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I'm not much of a writer anymore, but here we go with a journal.
I'm a 62 63-year-old widow living in Madison, Wisconsin, with two adult kids who here go by Kid A and Kid B.
February 2, 2021 at 6:31pm
February 2, 2021 at 6:31pm
#1003505
https://www.youtube.com/watch?v=dO1rMeYnOmM

Fathertymme's recent post "Three Score and Ten + Day 167 got me thinking about how we package and put away our memories. I'm getting old and have experienced a lot of things. He was talking about how hard it would be to put 2020 into a box, and oh holy smokes yeah, that's so very true. But he also got me thinking about how memory is the least equal of places.

What if we could put every year of our life into a box? Honestly, we remember very little. And the things I remember best are probably those memories I'm most actively trying to avoid. It's impossible to Kon-mari life. Memories are more likely to haunt than to spark joy. But we do end up stacking those memories in boxes, year by year, age by age. We have some power to arrange.

There would be one locked box for life before five, and sides that obscured 99% of what's inside. The little tiny bit visible would be precious.

Each elementary school year would come in a flat box, sparse but sparkly. Reading Cricket in Times Square! My neighbor Julie skipping into my third grade class and helping me understand how to play the game and give teachers what they want! Learning violin! Alexander Lindsay Junior Museum!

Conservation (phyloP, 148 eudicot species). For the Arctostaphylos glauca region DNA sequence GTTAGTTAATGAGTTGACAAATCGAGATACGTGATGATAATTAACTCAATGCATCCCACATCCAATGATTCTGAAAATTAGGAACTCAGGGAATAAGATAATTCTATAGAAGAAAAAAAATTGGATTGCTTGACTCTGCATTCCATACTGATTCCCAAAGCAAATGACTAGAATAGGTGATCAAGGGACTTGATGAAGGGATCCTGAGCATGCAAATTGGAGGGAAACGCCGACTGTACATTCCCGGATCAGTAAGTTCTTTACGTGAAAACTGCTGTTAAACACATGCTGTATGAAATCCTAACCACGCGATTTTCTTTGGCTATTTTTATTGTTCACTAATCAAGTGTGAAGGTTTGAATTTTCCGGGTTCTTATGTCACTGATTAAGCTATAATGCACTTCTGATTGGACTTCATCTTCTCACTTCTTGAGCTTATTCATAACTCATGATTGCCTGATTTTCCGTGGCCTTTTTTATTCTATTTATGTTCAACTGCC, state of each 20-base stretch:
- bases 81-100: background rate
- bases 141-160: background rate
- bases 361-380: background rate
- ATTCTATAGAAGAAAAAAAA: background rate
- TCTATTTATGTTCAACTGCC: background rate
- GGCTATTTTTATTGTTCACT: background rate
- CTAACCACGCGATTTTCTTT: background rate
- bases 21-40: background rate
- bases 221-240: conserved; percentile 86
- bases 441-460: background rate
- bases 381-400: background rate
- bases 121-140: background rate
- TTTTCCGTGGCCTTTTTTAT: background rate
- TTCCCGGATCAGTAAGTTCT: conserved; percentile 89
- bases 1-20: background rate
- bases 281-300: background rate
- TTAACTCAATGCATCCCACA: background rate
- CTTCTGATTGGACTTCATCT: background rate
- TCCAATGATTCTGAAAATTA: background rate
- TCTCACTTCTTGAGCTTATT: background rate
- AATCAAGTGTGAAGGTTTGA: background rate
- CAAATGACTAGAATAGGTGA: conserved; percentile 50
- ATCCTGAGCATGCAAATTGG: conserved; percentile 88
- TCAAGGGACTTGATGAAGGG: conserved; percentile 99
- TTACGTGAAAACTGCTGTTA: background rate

The boxes between ages twelve and seventeen would look sort of like broken pizza boxes with nothing left but oily cardboard and disgusting bits of burnt crust.

Age nineteen through twenties boxes would be wet and not able to keep their sides squared. Something yeasty brewing in there.

Around the age of thirty, the years started packaging themselves in proper file boxes. While I remember little about my own childhood and have never known much of anything about my parents' marriage, I could write an encyclopedia about my own marriage and children.

The year my husband died would be one of those tidy file boxes with an elephant sitting on it and crushing it to smithereens.

Since then, the boxes have been less about me and more about themselves. 2013 may have been a box full of meaningless trinkets, and 2018 was full of grievances. But if maturity has given me anything, it's been the ability to look at the box from outside, rather than feeling trapped in it with no way to get out.

I'm afraid 2020 is a box that will sit precariously on all our shelves, mine included. It's shaped all wrong and looks unrealistically heavy, like something that might someday throw itself down on our future heads.







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